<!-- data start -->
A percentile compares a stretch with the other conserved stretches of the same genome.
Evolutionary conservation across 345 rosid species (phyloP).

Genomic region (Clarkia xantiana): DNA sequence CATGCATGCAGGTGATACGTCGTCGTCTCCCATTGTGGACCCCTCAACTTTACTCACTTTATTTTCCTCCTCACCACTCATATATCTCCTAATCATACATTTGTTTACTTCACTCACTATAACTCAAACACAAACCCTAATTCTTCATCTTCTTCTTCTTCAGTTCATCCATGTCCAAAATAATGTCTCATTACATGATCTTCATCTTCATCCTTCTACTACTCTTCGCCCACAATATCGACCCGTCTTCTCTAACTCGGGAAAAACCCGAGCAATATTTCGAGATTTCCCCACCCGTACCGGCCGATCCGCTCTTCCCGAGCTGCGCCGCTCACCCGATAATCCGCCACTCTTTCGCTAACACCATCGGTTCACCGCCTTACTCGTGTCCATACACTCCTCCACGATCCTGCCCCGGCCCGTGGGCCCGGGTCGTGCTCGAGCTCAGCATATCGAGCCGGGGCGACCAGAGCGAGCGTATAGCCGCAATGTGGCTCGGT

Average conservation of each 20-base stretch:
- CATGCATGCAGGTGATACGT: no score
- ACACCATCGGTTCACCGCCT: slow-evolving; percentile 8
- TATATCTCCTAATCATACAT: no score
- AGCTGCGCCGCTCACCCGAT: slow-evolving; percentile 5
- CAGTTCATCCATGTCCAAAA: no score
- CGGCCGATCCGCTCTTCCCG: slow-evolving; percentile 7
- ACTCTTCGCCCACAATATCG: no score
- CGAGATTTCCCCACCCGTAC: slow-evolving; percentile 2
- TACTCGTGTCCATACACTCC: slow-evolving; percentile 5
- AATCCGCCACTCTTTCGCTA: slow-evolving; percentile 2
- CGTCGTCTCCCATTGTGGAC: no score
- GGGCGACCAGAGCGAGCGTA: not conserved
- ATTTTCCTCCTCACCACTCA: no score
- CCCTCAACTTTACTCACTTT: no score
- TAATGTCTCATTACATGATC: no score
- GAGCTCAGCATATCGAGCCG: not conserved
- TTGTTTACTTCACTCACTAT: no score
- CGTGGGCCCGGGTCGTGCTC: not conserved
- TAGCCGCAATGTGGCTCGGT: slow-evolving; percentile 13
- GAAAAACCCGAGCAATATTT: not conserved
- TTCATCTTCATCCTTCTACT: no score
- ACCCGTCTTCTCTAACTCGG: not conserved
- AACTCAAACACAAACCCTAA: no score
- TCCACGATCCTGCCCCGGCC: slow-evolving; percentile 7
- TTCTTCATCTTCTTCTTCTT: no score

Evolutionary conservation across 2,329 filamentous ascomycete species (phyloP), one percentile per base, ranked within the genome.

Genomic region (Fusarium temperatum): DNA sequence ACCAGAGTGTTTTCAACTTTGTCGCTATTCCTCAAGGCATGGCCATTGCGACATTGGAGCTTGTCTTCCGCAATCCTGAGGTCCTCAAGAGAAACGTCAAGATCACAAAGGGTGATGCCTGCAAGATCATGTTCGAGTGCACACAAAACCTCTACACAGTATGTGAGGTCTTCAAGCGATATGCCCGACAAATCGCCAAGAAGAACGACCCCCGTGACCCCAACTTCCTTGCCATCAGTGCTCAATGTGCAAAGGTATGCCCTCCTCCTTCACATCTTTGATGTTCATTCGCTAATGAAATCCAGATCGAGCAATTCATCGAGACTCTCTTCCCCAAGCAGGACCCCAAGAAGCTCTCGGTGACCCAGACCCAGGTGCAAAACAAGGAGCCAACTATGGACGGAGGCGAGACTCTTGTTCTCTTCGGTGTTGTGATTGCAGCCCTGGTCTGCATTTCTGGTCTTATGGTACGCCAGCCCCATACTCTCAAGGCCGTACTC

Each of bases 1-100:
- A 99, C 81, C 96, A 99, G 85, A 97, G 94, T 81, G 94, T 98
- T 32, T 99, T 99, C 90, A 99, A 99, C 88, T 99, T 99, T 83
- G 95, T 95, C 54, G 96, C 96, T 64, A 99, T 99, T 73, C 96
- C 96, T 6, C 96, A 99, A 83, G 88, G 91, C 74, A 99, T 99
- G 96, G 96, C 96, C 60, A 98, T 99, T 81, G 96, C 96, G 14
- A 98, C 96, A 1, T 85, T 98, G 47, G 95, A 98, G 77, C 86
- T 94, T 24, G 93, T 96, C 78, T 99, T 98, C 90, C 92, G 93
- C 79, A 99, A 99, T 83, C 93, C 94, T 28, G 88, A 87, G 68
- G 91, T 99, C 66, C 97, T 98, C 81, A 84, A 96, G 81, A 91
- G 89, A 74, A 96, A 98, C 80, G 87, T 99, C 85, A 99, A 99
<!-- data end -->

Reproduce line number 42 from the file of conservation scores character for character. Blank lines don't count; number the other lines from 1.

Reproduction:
- G 89, A 74, A 96, A 98, C 80, G 87, T 99, C 85, A 99, A 99